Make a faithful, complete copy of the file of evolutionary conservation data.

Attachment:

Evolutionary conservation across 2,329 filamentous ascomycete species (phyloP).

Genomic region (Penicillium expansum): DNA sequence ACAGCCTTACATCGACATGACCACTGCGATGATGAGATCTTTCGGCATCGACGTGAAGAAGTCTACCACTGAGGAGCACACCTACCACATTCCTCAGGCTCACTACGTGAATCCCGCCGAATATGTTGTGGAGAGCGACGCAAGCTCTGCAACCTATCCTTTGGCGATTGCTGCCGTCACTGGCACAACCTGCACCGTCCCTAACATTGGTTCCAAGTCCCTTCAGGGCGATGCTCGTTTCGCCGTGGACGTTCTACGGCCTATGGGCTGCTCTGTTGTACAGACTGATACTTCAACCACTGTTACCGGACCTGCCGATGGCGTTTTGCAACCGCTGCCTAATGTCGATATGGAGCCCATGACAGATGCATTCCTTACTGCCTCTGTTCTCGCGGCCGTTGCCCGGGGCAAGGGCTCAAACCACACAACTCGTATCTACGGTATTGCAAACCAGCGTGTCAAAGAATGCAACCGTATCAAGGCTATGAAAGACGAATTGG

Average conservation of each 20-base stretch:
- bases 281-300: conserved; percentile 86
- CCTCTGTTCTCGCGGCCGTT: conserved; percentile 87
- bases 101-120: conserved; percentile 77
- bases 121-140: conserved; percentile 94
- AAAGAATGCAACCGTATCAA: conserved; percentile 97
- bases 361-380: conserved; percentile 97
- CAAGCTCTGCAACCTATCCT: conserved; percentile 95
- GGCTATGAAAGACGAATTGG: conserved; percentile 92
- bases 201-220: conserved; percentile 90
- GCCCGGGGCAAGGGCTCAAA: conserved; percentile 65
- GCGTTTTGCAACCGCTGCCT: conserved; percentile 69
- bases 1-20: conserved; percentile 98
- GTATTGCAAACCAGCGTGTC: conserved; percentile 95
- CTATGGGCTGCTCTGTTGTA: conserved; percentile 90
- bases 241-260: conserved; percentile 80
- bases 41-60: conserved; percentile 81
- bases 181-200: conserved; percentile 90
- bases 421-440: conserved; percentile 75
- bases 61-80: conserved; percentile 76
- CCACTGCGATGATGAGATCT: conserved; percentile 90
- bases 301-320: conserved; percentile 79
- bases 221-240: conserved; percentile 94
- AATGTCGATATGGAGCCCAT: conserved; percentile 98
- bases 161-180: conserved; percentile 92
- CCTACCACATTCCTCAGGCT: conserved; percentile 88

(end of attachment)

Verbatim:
Evolutionary conservation across 2,329 filamentous ascomycete species (phyloP).

Genomic region (Penicillium expansum): DNA sequence ACAGCCTTACATCGACATGACCACTGCGATGATGAGATCTTTCGGCATCGACGTGAAGAAGTCTACCACTGAGGAGCACACCTACCACATTCCTCAGGCTCACTACGTGAATCCCGCCGAATATGTTGTGGAGAGCGACGCAAGCTCTGCAACCTATCCTTTGGCGATTGCTGCCGTCACTGGCACAACCTGCACCGTCCCTAACATTGGTTCCAAGTCCCTTCAGGGCGATGCTCGTTTCGCCGTGGACGTTCTACGGCCTATGGGCTGCTCTGTTGTACAGACTGATACTTCAACCACTGTTACCGGACCTGCCGATGGCGTTTTGCAACCGCTGCCTAATGTCGATATGGAGCCCATGACAGATGCATTCCTTACTGCCTCTGTTCTCGCGGCCGTTGCCCGGGGCAAGGGCTCAAACCACACAACTCGTATCTACGGTATTGCAAACCAGCGTGTCAAAGAATGCAACCGTATCAAGGCTATGAAAGACGAATTGG

Average conservation of each 20-base stretch:
- bases 281-300: conserved; percentile 86
- CCTCTGTTCTCGCGGCCGTT: conserved; percentile 87
- bases 101-120: conserved; percentile 77
- bases 121-140: conserved; percentile 94
- AAAGAATGCAACCGTATCAA: conserved; percentile 97
- bases 361-380: conserved; percentile 97
- CAAGCTCTGCAACCTATCCT: conserved; percentile 95
- GGCTATGAAAGACGAATTGG: conserved; percentile 92
- bases 201-220: conserved; percentile 90
- GCCCGGGGCAAGGGCTCAAA: conserved; percentile 65
- GCGTTTTGCAACCGCTGCCT: conserved; percentile 69
- bases 1-20: conserved; percentile 98
- GTATTGCAAACCAGCGTGTC: conserved; percentile 95
- CTATGGGCTGCTCTGTTGTA: conserved; percentile 90
- bases 241-260: conserved; percentile 80
- bases 41-60: conserved; percentile 81
- bases 181-200: conserved; percentile 90
- bases 421-440: conserved; percentile 75
- bases 61-80: conserved; percentile 76
- CCACTGCGATGATGAGATCT: conserved; percentile 90
- bases 301-320: conserved; percentile 79
- bases 221-240: conserved; percentile 94
- AATGTCGATATGGAGCCCAT: conserved; percentile 98
- bases 161-180: conserved; percentile 92
- CCTACCACATTCCTCAGGCT: conserved; percentile 88